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HOW CAN MEDICAL IMAGING HELP DIAGNOSE OVARIAN CANCER?

Diagnoses of ovarian cancer have been steadily declining over the past 30 years and in 2021 the rate was 27% lower than the rate in 1948. Ovarian cancer is now number 10 in the list of new cancer cases in Canadian women, according to the Canadian Cancer Society’s Canadian Cancer Statistics 2021.

However, ovarian cancer can be challenging to detect and diagnose because many of its symptoms are similar to those caused by less serious problems.

Women’s reproductive glands, the ovaries are about the size of an almond and located in the abdomen above the pelvis – one on each side of the uterus. They produce eggs and the female hormones estrogen and progesterone.

It’s often difficult to diagnose ovarian cancer in its early stages, because symptoms associated with ovarian cancer are often vague and non-specific, and can be experienced by women without ovarian cancer. The most common symptoms include:

  • Abdominal pressure, fullness, swelling, or bloating.
  • Pain or discomfort in pelvic or abdominal areas.
  • Urgent or frequent need to urinate.

If you experience these symptoms daily, for more than a few weeks, it’s important to discuss them with your health care practitioner.

Other symptoms could include persistent indigestion, gas, or nausea; unexplained changes in bowel habits, including diarrhea or constipation; loss of appetite; unexplained weight loss or gain; low back pain and dyspareunia (painful sexual intercourse).

HOW IS OVARIAN CANCER DIAGNOSED?

After discussing your symptoms with you, your doctor may request blood tests or medical imaging to investigate the cause for your symptoms.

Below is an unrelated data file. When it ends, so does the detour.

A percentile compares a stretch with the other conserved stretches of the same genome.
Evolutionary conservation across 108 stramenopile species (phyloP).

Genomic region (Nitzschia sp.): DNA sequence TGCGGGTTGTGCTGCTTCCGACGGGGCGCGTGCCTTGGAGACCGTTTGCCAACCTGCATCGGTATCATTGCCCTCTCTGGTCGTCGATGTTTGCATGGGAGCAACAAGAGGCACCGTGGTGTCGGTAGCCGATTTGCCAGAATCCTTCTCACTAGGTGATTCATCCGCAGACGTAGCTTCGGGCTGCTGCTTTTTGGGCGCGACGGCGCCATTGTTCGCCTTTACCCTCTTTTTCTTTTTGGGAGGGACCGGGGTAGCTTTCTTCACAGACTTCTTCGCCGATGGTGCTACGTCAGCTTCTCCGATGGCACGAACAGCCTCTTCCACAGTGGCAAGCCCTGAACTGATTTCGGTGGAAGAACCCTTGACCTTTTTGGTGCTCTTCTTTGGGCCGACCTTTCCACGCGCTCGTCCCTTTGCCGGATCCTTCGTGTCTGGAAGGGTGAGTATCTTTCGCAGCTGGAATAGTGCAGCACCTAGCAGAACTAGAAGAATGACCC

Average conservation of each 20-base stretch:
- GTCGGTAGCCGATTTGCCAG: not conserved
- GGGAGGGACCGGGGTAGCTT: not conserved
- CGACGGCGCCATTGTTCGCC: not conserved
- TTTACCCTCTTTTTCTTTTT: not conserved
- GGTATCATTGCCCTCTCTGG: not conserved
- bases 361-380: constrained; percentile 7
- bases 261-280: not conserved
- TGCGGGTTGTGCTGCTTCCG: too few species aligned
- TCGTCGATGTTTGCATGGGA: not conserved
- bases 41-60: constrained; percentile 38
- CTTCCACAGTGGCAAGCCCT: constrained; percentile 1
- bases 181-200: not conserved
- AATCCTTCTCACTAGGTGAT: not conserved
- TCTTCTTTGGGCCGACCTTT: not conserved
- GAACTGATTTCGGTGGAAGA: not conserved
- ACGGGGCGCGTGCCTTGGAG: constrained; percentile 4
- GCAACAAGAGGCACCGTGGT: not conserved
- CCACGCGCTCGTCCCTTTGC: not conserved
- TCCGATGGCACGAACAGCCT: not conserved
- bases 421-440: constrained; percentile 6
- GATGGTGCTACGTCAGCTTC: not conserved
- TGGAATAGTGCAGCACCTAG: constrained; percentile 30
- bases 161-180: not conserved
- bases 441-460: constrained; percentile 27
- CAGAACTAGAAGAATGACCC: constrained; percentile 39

When imaging is requested, it’s often used to determine if a mass is present in the ovaries. It could include a pelvic ultrasound, and possibly a transvaginal ultrasound in which a narrow probe is inserted into the vagina. MRI or CT imaging may also be ordered for a more detailed look at an indeterminate or complex mass.

If a mass is found, a surgical biopsy would be needed in order to confirm cancer, as well as the type and stage of cancer. 

WHAT ARE THE RISK FACTORS FOR OVARIAN CANCER?

According to the American Cancer Society, the most important risk factor for ovarian cancer other than age is a strong family history of breast or ovarian cancer. A strong family history means one or more first-degree relatives (parent, sibling, or child) with a history of ovarian cancer or breast cancer.

Women who have certain inherited mutations (e.g., BRCA1 or BRCA2 or those related to Lynch syndrome) are at increased risk. If it’s determined you have this combination of risk factors, you may be referred for genetic counseling and evaluation.

Other known risk factors include a personal history of breast cancer, endometriosis, or pelvic inflammatory disease, never having delivered a child, using estrogen alone as postmenopausal hormone therapy, and tall adult height. Lifestyle factors, such as smoking and obesity, may also be associated with increased risk of developing ovarian cancer.

On the other hand, pregnancy and long-term use of oral contraceptives can help reduce the risk of developing ovarian cancer.

Please note, that a risk factor is something that increases the risk of developing cancer, but most cancers are the result of many risk factors. Cancer can also develop in people without risk factors, so it’s important to speak to your health care practitioner about any concerns.

Mayfair Diagnostics offers ultrasound services at 12 locations in Calgary, one in Cochrane and one in Regina. Mayfair Diagnostics offers MRI and CT imaging as private pay services at our Mayfair Place location in Calgary, and MRI as both public and private pay exams at our Regina and Saskatoon locations in Saskatchewan. For more information, please visit our services page or call our toll-free number 1-866-611-2665.


REFERENCES

American Cancer Society (2022) “Cancer Facts and Figures 2022.” www.cancer.org. Accessed August 15, 2022.

Canadian Cancer Society (2021) “Canadian Cancer Statistics 2021.” www.cancer.ca. Accessed August 15, 2022.

Mayo Clinic Staff (2021) “Ovarian cancer.” www.mayoclinic.org. Accessed August 15, 2022.

Ovarian Cancer Canada (2020) “Disease Basics.” www.ovariancanada.org. Accessed August 15, 2022.

Ovarian Cancer Research Alliance (2022) “Ovarian Cancer Risk Factors.” www.ocrahope.org. Accessed August 15, 2022.

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